Ten fascinating facts about historic American Presidents

Ten fascinating facts about historic American Presidents
George Washington. Image courtesy of Whitehouse.gov

1. What two presidents died on the same day?

Our second and third presidents–the only two presidential signers of the Declaration of Independence–John Adams and Thomas Jefferson, political rivals, then friends, both died on July 4, 1826, exactly fifty years after the Declaration became official.

Thomas Jefferson. Image courtesy Whitehouse.gov.

As Jefferson lay weak and dying in his home in Monticello on the evening of July 3, he whispered, “Is this the Fourth?” To quiet the former president, his secretary, Nicholas Trist, who was also his grandson-in-law, answered, “Yes.” Jefferson fell asleep with a smile. His heart continued to beat until the next day, when bells rang out and fireworks exploded for the Fourth.

At dawn of that same day, Adams was dying in his home in Quincy, Massachusetts. A servant asked the fading Adams, “Do you know what day it is?” “Oh yes,” responded the lion in winter. “It is the glorious Fourth of July.” He then lapsed into a stupor but awakened in the afternoon and sighed feebly, “Thomas Jefferson survives.” He ceased to breathe around sunset, about six hours after Jefferson.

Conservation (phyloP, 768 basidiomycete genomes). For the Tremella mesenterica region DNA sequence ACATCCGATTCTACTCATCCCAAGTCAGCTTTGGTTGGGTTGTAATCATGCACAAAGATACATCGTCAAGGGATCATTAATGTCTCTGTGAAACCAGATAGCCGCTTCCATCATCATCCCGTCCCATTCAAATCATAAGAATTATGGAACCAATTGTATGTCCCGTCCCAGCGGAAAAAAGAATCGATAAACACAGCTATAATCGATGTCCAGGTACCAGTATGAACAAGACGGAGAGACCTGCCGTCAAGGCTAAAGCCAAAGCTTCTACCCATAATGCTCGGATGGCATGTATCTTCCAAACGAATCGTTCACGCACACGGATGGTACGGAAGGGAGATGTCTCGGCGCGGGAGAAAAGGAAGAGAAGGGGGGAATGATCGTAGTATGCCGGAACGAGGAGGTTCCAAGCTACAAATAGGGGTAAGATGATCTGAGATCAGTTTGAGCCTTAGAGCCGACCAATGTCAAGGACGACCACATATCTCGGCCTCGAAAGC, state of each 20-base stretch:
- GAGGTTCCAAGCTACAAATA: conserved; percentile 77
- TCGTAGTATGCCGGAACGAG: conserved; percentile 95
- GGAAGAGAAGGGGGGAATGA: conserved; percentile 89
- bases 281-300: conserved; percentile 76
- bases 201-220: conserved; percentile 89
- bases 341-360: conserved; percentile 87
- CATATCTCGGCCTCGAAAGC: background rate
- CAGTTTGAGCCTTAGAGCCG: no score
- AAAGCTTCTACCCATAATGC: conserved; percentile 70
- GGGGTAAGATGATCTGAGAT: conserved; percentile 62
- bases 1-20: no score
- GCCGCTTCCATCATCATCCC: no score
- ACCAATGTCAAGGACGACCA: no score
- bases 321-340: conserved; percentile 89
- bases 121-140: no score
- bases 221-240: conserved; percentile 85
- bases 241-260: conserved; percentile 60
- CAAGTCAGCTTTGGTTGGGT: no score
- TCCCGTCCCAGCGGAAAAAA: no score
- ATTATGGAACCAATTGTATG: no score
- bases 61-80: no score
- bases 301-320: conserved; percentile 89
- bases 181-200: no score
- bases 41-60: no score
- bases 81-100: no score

2. Who was the youngest man ever to have served as President of the United States?

If your answer is John Fitzgerald Kennedy, you’re slightly off the mark. When he took office, Kennedy was, at the age of forty-three years and seven months, the youngest man ever to have been elected president; but Theodore Roosevelt became president at forty-two years and ten months, in the wake of the assassination of President William McKinley. When TR’s second term was over, he was still only fifty years old, making him the youngest ex-president.